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Yeah, So China’s Yuan Just Plunged The Most Since The Devaluation

Ok, well the yuan plunged overnight.

Ok, well the yuan plunged overnight.

And by plunged, I mean it fell the most against the dollar since the devaluation.

There are a number of things going on there and the first thing you should note is that the yuan was of course sitting near at its strongest levels against the dollar since the August 2015 deval. So this doesn’t come entirely out the blue.


The proximate cause today was probably this:


Which was of course the direct result of the trade data which was pretty funny depending on what your definition of humor is:

It’s of course possible that the data is being affected by the timing of the Chinese New Year holiday and it looks like a couple of people are trying to say the yuan decline wasn’t caused by that miss on the surplus number, but it was. There were contributing factors, but that was what really sparked it. Here’s the offshore yuan:


And here’s an annotated chart that shows you how things have played out for the yuan. Note the (successful) attempt to engineer a short squeeze last summer, the (initially) successful attempt to put the brakes on that by relaxing rules on forwards in September, and the (not so successful) effort to put the brakes on post-September yuan strength by sidelining the counter-cyclical adjustment factor that was used to start last summer’s short squeeze.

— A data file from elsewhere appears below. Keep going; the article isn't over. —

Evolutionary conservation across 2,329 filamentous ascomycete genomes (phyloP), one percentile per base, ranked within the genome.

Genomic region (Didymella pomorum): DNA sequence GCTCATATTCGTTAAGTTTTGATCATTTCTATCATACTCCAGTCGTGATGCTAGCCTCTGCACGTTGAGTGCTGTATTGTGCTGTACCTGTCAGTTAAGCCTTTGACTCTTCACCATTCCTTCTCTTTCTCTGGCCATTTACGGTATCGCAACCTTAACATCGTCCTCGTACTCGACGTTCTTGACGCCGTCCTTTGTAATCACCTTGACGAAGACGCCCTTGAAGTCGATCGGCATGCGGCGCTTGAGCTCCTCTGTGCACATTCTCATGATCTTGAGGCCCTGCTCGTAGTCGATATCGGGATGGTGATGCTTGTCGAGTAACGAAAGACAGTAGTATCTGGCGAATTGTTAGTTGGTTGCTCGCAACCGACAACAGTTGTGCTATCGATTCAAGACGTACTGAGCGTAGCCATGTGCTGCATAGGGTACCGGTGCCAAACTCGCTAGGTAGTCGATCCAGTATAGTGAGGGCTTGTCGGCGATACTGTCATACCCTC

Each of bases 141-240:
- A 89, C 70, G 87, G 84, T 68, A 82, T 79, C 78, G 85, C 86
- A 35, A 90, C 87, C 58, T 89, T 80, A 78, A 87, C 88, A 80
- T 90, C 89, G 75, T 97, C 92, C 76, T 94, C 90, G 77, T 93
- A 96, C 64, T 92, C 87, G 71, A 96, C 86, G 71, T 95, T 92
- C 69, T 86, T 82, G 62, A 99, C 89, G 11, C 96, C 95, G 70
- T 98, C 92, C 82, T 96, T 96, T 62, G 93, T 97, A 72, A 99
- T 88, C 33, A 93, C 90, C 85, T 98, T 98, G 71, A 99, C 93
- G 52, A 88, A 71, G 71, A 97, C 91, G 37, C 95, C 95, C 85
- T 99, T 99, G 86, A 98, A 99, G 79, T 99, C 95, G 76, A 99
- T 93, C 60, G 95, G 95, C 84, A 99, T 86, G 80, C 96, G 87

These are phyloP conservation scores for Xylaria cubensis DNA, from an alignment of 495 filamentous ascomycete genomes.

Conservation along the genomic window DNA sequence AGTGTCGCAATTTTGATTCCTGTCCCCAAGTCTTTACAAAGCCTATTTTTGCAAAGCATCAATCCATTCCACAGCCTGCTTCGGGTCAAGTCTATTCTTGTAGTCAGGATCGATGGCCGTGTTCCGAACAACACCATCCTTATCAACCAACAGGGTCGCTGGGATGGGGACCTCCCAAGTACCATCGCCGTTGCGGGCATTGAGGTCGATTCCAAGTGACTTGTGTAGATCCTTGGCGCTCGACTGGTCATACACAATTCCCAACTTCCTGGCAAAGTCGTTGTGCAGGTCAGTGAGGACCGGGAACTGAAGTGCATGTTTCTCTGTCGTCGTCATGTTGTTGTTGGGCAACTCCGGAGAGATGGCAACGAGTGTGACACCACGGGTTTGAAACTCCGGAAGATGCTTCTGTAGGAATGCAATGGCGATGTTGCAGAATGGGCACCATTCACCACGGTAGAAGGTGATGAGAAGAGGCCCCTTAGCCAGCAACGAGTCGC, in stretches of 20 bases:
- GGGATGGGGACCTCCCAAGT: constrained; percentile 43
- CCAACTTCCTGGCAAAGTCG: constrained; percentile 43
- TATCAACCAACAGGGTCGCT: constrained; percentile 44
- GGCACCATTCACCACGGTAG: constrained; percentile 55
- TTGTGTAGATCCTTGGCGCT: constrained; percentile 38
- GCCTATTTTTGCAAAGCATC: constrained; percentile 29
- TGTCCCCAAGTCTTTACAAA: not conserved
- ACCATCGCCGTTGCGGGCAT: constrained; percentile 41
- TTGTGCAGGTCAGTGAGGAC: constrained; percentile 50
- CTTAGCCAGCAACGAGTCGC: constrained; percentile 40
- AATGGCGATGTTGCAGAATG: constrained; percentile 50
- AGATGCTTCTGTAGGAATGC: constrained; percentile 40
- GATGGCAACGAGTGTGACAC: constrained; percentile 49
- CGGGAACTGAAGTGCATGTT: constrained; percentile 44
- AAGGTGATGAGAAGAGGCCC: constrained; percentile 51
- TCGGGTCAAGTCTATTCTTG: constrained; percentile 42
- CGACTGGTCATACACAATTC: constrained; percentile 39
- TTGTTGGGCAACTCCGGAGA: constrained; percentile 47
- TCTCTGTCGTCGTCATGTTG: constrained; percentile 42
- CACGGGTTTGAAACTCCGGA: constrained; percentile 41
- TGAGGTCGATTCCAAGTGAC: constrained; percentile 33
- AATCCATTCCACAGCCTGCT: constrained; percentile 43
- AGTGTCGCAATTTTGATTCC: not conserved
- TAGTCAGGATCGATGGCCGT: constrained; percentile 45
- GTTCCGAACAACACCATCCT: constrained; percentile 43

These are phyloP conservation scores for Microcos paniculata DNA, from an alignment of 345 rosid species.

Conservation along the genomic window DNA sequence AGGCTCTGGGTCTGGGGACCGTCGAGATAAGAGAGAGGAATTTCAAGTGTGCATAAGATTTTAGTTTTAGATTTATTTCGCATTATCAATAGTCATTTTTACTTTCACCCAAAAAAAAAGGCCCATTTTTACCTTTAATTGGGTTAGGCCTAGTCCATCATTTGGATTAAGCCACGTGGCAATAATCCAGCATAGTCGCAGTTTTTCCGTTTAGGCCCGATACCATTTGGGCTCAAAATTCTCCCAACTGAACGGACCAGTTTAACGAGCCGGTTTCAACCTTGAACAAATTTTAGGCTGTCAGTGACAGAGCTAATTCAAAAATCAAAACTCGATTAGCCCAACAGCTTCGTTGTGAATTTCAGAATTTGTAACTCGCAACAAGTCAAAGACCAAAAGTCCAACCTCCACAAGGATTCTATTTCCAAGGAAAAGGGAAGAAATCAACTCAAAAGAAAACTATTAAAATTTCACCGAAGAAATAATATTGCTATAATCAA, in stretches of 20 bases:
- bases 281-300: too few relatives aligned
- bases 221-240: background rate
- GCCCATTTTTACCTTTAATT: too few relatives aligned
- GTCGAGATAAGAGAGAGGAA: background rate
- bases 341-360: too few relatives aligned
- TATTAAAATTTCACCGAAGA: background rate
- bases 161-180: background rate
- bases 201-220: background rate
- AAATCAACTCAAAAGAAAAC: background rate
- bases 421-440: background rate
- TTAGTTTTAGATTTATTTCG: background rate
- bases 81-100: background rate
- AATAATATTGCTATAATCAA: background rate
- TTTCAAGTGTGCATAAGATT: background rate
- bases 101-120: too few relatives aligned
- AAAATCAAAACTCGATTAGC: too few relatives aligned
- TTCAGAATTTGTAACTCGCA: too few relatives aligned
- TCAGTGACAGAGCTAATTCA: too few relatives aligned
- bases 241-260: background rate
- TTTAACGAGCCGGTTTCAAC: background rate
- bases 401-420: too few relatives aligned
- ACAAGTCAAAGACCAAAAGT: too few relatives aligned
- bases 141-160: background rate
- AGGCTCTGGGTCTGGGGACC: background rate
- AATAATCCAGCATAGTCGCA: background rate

Also weighing on the currency on Thursday was the renewal of QDLP – basically, that means they’re not as jittery about capital flight these days, now that reserves are climbing and the yuan is strengthening. Here’s Reuters, who broke the story:

China has resumed an outbound investment scheme after a two-year hiatus, granting licenses to about a dozen global money managers, sources said.

Foreign fund managers with newly awarded quotas will be able to raise money in China for investment overseas under the Qualified Domestic Limited Partnership (QDLP) plan for the first time since late 2015.

The quota-based Shanghai scheme was unofficially suspended when China tightened capital controls amid turmoil in its stock and currency markets.

“There was pent-up demand for outbound investment,” Per Hammarlund, chief emerging markets strategist at SEB told Reuter for a separate piece, before cautioning that “it doesn’t seem to me that it will reverse the strength of the yuan this year – it’s a temporary dip. It’s just a reaction to the fact that there will be some money coming out of the country.”

Bloomberg also notes the following two possibly relevant bits:

  • The foreign-exchange regulator said Wednesday that it sees “more noticeable” two-way moves in the yuan, which is managed by the central bank against a reference rate set each day
  • A front-page commentary in China’s Economic Daily on Thursday said more fluctuations in the currency are likely

“It’s a combination of factors including a stronger dollar, the nervousness in the equity market and the heavy positioning accumulated earlier that’s caused the decline,” Bank of Singapore’s Sim Moh Siong told Bloomberg for the article linked above, adding that “the trade surplus and the news about resuming the QDLP could be a factor, but I’m not sure they’re the main driver.”

Whatever you want to say, this is something worth noting, especially as Chinese stocks fell again, as positioning was probably pretty one-sided and as China looks to fend off accusations of FX manipulation.


1 comment on “Yeah, So China’s Yuan Just Plunged The Most Since The Devaluation

  1. Pingback: Dollar Firms as Equities Search for Stability : BBH – Banyan Capital Management LLC

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